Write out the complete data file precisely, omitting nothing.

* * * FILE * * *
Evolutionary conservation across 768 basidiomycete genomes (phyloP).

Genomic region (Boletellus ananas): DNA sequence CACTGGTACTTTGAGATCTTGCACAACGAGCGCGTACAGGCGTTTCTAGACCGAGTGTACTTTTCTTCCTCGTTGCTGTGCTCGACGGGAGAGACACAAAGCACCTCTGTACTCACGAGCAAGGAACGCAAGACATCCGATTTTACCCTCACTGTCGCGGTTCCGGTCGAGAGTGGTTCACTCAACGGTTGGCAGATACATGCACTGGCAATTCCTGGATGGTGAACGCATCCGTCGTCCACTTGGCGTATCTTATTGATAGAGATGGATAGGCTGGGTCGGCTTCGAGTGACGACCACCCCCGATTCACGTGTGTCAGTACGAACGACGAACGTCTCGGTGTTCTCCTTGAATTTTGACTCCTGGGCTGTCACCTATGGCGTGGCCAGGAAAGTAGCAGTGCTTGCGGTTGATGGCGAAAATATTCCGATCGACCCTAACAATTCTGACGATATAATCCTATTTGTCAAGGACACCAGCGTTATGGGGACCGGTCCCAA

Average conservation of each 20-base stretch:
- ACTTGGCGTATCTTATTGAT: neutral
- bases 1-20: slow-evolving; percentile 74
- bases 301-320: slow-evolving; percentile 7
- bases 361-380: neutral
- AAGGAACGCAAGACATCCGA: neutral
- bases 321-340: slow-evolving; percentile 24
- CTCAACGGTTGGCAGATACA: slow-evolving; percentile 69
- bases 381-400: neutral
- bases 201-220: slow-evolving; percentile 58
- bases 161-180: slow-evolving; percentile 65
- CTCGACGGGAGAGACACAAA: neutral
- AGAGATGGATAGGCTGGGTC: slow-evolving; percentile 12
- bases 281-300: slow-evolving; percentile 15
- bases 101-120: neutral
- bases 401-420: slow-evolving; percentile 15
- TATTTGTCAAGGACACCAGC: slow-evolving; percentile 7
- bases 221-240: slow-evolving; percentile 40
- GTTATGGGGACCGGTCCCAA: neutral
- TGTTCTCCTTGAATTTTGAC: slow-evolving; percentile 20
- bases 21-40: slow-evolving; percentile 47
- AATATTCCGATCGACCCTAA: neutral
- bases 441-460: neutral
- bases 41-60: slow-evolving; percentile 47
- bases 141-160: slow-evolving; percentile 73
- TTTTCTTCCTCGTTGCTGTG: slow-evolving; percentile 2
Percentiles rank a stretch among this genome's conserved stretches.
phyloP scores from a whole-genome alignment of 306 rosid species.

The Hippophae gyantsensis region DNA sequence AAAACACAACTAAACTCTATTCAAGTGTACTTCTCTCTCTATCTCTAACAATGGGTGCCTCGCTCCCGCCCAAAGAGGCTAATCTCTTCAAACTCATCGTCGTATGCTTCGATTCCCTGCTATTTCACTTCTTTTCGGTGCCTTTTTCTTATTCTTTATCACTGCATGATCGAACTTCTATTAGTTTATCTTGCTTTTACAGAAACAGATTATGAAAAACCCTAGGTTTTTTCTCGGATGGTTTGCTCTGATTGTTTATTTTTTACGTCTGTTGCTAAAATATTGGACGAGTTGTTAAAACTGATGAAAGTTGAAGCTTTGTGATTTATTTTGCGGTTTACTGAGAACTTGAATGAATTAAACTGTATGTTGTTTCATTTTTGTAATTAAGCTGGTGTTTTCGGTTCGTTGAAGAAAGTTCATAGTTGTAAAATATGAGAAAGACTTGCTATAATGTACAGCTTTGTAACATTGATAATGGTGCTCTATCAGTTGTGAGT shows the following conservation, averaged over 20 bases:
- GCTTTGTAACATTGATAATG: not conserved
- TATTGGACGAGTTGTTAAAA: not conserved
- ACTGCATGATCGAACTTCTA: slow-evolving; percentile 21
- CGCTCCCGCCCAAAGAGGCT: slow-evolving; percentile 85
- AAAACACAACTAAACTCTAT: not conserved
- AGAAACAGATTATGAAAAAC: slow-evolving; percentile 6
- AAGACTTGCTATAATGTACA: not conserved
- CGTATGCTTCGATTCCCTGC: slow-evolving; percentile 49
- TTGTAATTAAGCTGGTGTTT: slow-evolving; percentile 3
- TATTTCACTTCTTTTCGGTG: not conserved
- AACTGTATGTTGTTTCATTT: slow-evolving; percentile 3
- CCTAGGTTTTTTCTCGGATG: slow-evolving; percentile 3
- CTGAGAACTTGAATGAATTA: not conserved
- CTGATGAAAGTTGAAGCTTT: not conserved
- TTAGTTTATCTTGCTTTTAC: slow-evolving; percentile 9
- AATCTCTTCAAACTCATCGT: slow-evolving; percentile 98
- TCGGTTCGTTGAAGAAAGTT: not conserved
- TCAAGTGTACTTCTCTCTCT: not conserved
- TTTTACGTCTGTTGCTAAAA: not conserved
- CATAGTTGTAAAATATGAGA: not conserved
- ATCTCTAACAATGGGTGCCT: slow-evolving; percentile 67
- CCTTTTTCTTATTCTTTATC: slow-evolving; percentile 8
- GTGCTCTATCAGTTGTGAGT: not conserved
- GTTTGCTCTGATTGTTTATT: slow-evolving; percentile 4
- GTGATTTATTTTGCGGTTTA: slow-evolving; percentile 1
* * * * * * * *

Evolutionary conservation across 768 basidiomycete genomes (phyloP).

Genomic region (Boletellus ananas): DNA sequence CACTGGTACTTTGAGATCTTGCACAACGAGCGCGTACAGGCGTTTCTAGACCGAGTGTACTTTTCTTCCTCGTTGCTGTGCTCGACGGGAGAGACACAAAGCACCTCTGTACTCACGAGCAAGGAACGCAAGACATCCGATTTTACCCTCACTGTCGCGGTTCCGGTCGAGAGTGGTTCACTCAACGGTTGGCAGATACATGCACTGGCAATTCCTGGATGGTGAACGCATCCGTCGTCCACTTGGCGTATCTTATTGATAGAGATGGATAGGCTGGGTCGGCTTCGAGTGACGACCACCCCCGATTCACGTGTGTCAGTACGAACGACGAACGTCTCGGTGTTCTCCTTGAATTTTGACTCCTGGGCTGTCACCTATGGCGTGGCCAGGAAAGTAGCAGTGCTTGCGGTTGATGGCGAAAATATTCCGATCGACCCTAACAATTCTGACGATATAATCCTATTTGTCAAGGACACCAGCGTTATGGGGACCGGTCCCAA

Average conservation of each 20-base stretch:
- ACTTGGCGTATCTTATTGAT: neutral
- bases 1-20: slow-evolving; percentile 74
- bases 301-320: slow-evolving; percentile 7
- bases 361-380: neutral
- AAGGAACGCAAGACATCCGA: neutral
- bases 321-340: slow-evolving; percentile 24
- CTCAACGGTTGGCAGATACA: slow-evolving; percentile 69
- bases 381-400: neutral
- bases 201-220: slow-evolving; percentile 58
- bases 161-180: slow-evolving; percentile 65
- CTCGACGGGAGAGACACAAA: neutral
- AGAGATGGATAGGCTGGGTC: slow-evolving; percentile 12
- bases 281-300: slow-evolving; percentile 15
- bases 101-120: neutral
- bases 401-420: slow-evolving; percentile 15
- TATTTGTCAAGGACACCAGC: slow-evolving; percentile 7
- bases 221-240: slow-evolving; percentile 40
- GTTATGGGGACCGGTCCCAA: neutral
- TGTTCTCCTTGAATTTTGAC: slow-evolving; percentile 20
- bases 21-40: slow-evolving; percentile 47
- AATATTCCGATCGACCCTAA: neutral
- bases 441-460: neutral
- bases 41-60: slow-evolving; percentile 47
- bases 141-160: slow-evolving; percentile 73
- TTTTCTTCCTCGTTGCTGTG: slow-evolving; percentile 2
Percentiles rank a stretch among this genome's conserved stretches.
phyloP scores from a whole-genome alignment of 306 rosid species.

The Hippophae gyantsensis region DNA sequence AAAACACAACTAAACTCTATTCAAGTGTACTTCTCTCTCTATCTCTAACAATGGGTGCCTCGCTCCCGCCCAAAGAGGCTAATCTCTTCAAACTCATCGTCGTATGCTTCGATTCCCTGCTATTTCACTTCTTTTCGGTGCCTTTTTCTTATTCTTTATCACTGCATGATCGAACTTCTATTAGTTTATCTTGCTTTTACAGAAACAGATTATGAAAAACCCTAGGTTTTTTCTCGGATGGTTTGCTCTGATTGTTTATTTTTTACGTCTGTTGCTAAAATATTGGACGAGTTGTTAAAACTGATGAAAGTTGAAGCTTTGTGATTTATTTTGCGGTTTACTGAGAACTTGAATGAATTAAACTGTATGTTGTTTCATTTTTGTAATTAAGCTGGTGTTTTCGGTTCGTTGAAGAAAGTTCATAGTTGTAAAATATGAGAAAGACTTGCTATAATGTACAGCTTTGTAACATTGATAATGGTGCTCTATCAGTTGTGAGT shows the following conservation, averaged over 20 bases:
- GCTTTGTAACATTGATAATG: not conserved
- TATTGGACGAGTTGTTAAAA: not conserved
- ACTGCATGATCGAACTTCTA: slow-evolving; percentile 21
- CGCTCCCGCCCAAAGAGGCT: slow-evolving; percentile 85
- AAAACACAACTAAACTCTAT: not conserved
- AGAAACAGATTATGAAAAAC: slow-evolving; percentile 6
- AAGACTTGCTATAATGTACA: not conserved
- CGTATGCTTCGATTCCCTGC: slow-evolving; percentile 49
- TTGTAATTAAGCTGGTGTTT: slow-evolving; percentile 3
- TATTTCACTTCTTTTCGGTG: not conserved
- AACTGTATGTTGTTTCATTT: slow-evolving; percentile 3
- CCTAGGTTTTTTCTCGGATG: slow-evolving; percentile 3
- CTGAGAACTTGAATGAATTA: not conserved
- CTGATGAAAGTTGAAGCTTT: not conserved
- TTAGTTTATCTTGCTTTTAC: slow-evolving; percentile 9
- AATCTCTTCAAACTCATCGT: slow-evolving; percentile 98
- TCGGTTCGTTGAAGAAAGTT: not conserved
- TCAAGTGTACTTCTCTCTCT: not conserved
- TTTTACGTCTGTTGCTAAAA: not conserved
- CATAGTTGTAAAATATGAGA: not conserved
- ATCTCTAACAATGGGTGCCT: slow-evolving; percentile 67
- CCTTTTTCTTATTCTTTATC: slow-evolving; percentile 8
- GTGCTCTATCAGTTGTGAGT: not conserved
- GTTTGCTCTGATTGTTTATT: slow-evolving; percentile 4
- GTGATTTATTTTGCGGTTTA: slow-evolving; percentile 1